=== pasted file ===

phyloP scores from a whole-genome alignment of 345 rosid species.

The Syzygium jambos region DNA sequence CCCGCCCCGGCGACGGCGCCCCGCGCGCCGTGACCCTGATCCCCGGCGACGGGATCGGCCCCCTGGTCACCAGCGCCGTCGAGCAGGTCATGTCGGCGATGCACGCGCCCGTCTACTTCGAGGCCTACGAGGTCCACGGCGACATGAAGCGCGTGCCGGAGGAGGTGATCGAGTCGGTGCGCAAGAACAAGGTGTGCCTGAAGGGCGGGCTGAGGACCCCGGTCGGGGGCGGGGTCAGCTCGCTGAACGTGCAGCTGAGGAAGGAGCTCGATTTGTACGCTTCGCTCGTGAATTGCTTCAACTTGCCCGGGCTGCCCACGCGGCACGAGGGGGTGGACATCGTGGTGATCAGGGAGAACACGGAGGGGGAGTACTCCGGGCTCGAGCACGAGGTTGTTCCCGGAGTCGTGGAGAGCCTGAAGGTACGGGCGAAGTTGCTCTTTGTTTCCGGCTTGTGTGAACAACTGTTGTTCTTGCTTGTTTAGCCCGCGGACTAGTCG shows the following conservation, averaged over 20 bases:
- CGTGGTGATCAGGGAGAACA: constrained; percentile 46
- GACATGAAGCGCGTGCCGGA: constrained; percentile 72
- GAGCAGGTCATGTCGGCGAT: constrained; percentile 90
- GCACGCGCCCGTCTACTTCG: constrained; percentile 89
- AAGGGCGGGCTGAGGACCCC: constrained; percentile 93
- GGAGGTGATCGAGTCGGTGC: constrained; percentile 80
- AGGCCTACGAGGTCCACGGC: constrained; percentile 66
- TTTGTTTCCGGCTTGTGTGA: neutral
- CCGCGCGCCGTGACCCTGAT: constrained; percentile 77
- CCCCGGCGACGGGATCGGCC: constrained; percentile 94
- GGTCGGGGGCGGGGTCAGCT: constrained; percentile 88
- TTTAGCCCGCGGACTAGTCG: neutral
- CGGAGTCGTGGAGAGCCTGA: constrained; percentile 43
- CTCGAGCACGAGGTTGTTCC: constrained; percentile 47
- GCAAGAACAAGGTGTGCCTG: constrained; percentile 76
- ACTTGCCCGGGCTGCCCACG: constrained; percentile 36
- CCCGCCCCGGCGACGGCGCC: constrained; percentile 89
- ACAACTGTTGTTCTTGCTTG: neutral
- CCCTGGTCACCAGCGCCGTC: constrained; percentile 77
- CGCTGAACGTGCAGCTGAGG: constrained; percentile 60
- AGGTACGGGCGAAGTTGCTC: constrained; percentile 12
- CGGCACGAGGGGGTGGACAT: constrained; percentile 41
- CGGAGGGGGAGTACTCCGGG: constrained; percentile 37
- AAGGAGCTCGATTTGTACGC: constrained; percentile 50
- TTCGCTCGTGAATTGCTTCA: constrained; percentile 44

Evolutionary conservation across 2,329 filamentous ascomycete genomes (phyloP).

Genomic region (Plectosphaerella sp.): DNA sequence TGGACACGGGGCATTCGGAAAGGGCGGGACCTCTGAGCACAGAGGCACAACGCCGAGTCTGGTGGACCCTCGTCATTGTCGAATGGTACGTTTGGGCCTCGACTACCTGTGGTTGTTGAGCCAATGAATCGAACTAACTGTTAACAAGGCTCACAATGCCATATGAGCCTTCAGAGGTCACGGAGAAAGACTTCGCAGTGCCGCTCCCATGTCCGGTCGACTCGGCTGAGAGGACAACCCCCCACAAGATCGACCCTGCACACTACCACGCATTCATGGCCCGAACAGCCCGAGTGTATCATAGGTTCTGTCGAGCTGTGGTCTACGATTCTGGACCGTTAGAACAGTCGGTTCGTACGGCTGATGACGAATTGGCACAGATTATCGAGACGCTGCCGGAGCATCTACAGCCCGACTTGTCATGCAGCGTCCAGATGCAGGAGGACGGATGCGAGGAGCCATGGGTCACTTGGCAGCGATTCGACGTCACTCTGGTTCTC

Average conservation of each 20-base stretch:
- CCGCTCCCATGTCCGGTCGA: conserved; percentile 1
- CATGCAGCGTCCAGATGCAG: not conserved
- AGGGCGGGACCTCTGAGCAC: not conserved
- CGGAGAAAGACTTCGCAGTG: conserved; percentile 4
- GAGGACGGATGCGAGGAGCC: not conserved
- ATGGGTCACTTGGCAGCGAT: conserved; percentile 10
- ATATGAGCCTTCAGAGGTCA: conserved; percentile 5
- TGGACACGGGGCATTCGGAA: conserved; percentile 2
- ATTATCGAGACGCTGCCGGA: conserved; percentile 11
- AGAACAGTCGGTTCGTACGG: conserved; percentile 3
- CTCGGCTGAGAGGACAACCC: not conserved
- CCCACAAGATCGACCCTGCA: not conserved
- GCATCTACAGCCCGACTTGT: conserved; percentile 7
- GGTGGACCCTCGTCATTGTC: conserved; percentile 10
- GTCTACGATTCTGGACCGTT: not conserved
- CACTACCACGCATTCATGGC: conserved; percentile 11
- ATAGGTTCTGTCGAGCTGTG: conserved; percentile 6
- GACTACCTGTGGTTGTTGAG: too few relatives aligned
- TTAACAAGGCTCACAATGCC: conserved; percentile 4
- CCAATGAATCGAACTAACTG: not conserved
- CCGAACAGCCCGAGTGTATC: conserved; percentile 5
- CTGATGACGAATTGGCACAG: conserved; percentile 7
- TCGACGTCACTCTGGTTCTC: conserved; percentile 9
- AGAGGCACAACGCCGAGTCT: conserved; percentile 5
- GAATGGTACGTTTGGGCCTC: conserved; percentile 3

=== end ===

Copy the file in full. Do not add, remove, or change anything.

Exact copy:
phyloP scores from a whole-genome alignment of 345 rosid species.

The Syzygium jambos region DNA sequence CCCGCCCCGGCGACGGCGCCCCGCGCGCCGTGACCCTGATCCCCGGCGACGGGATCGGCCCCCTGGTCACCAGCGCCGTCGAGCAGGTCATGTCGGCGATGCACGCGCCCGTCTACTTCGAGGCCTACGAGGTCCACGGCGACATGAAGCGCGTGCCGGAGGAGGTGATCGAGTCGGTGCGCAAGAACAAGGTGTGCCTGAAGGGCGGGCTGAGGACCCCGGTCGGGGGCGGGGTCAGCTCGCTGAACGTGCAGCTGAGGAAGGAGCTCGATTTGTACGCTTCGCTCGTGAATTGCTTCAACTTGCCCGGGCTGCCCACGCGGCACGAGGGGGTGGACATCGTGGTGATCAGGGAGAACACGGAGGGGGAGTACTCCGGGCTCGAGCACGAGGTTGTTCCCGGAGTCGTGGAGAGCCTGAAGGTACGGGCGAAGTTGCTCTTTGTTTCCGGCTTGTGTGAACAACTGTTGTTCTTGCTTGTTTAGCCCGCGGACTAGTCG shows the following conservation, averaged over 20 bases:
- CGTGGTGATCAGGGAGAACA: constrained; percentile 46
- GACATGAAGCGCGTGCCGGA: constrained; percentile 72
- GAGCAGGTCATGTCGGCGAT: constrained; percentile 90
- GCACGCGCCCGTCTACTTCG: constrained; percentile 89
- AAGGGCGGGCTGAGGACCCC: constrained; percentile 93
- GGAGGTGATCGAGTCGGTGC: constrained; percentile 80
- AGGCCTACGAGGTCCACGGC: constrained; percentile 66
- TTTGTTTCCGGCTTGTGTGA: neutral
- CCGCGCGCCGTGACCCTGAT: constrained; percentile 77
- CCCCGGCGACGGGATCGGCC: constrained; percentile 94
- GGTCGGGGGCGGGGTCAGCT: constrained; percentile 88
- TTTAGCCCGCGGACTAGTCG: neutral
- CGGAGTCGTGGAGAGCCTGA: constrained; percentile 43
- CTCGAGCACGAGGTTGTTCC: constrained; percentile 47
- GCAAGAACAAGGTGTGCCTG: constrained; percentile 76
- ACTTGCCCGGGCTGCCCACG: constrained; percentile 36
- CCCGCCCCGGCGACGGCGCC: constrained; percentile 89
- ACAACTGTTGTTCTTGCTTG: neutral
- CCCTGGTCACCAGCGCCGTC: constrained; percentile 77
- CGCTGAACGTGCAGCTGAGG: constrained; percentile 60
- AGGTACGGGCGAAGTTGCTC: constrained; percentile 12
- CGGCACGAGGGGGTGGACAT: constrained; percentile 41
- CGGAGGGGGAGTACTCCGGG: constrained; percentile 37
- AAGGAGCTCGATTTGTACGC: constrained; percentile 50
- TTCGCTCGTGAATTGCTTCA: constrained; percentile 44

Evolutionary conservation across 2,329 filamentous ascomycete genomes (phyloP).

Genomic region (Plectosphaerella sp.): DNA sequence TGGACACGGGGCATTCGGAAAGGGCGGGACCTCTGAGCACAGAGGCACAACGCCGAGTCTGGTGGACCCTCGTCATTGTCGAATGGTACGTTTGGGCCTCGACTACCTGTGGTTGTTGAGCCAATGAATCGAACTAACTGTTAACAAGGCTCACAATGCCATATGAGCCTTCAGAGGTCACGGAGAAAGACTTCGCAGTGCCGCTCCCATGTCCGGTCGACTCGGCTGAGAGGACAACCCCCCACAAGATCGACCCTGCACACTACCACGCATTCATGGCCCGAACAGCCCGAGTGTATCATAGGTTCTGTCGAGCTGTGGTCTACGATTCTGGACCGTTAGAACAGTCGGTTCGTACGGCTGATGACGAATTGGCACAGATTATCGAGACGCTGCCGGAGCATCTACAGCCCGACTTGTCATGCAGCGTCCAGATGCAGGAGGACGGATGCGAGGAGCCATGGGTCACTTGGCAGCGATTCGACGTCACTCTGGTTCTC

Average conservation of each 20-base stretch:
- CCGCTCCCATGTCCGGTCGA: conserved; percentile 1
- CATGCAGCGTCCAGATGCAG: not conserved
- AGGGCGGGACCTCTGAGCAC: not conserved
- CGGAGAAAGACTTCGCAGTG: conserved; percentile 4
- GAGGACGGATGCGAGGAGCC: not conserved
- ATGGGTCACTTGGCAGCGAT: conserved; percentile 10
- ATATGAGCCTTCAGAGGTCA: conserved; percentile 5
- TGGACACGGGGCATTCGGAA: conserved; percentile 2
- ATTATCGAGACGCTGCCGGA: conserved; percentile 11
- AGAACAGTCGGTTCGTACGG: conserved; percentile 3
- CTCGGCTGAGAGGACAACCC: not conserved
- CCCACAAGATCGACCCTGCA: not conserved
- GCATCTACAGCCCGACTTGT: conserved; percentile 7
- GGTGGACCCTCGTCATTGTC: conserved; percentile 10
- GTCTACGATTCTGGACCGTT: not conserved
- CACTACCACGCATTCATGGC: conserved; percentile 11
- ATAGGTTCTGTCGAGCTGTG: conserved; percentile 6
- GACTACCTGTGGTTGTTGAG: too few relatives aligned
- TTAACAAGGCTCACAATGCC: conserved; percentile 4
- CCAATGAATCGAACTAACTG: not conserved
- CCGAACAGCCCGAGTGTATC: conserved; percentile 5
- CTGATGACGAATTGGCACAG: conserved; percentile 7
- TCGACGTCACTCTGGTTCTC: conserved; percentile 9
- AGAGGCACAACGCCGAGTCT: conserved; percentile 5
- GAATGGTACGTTTGGGCCTC: conserved; percentile 3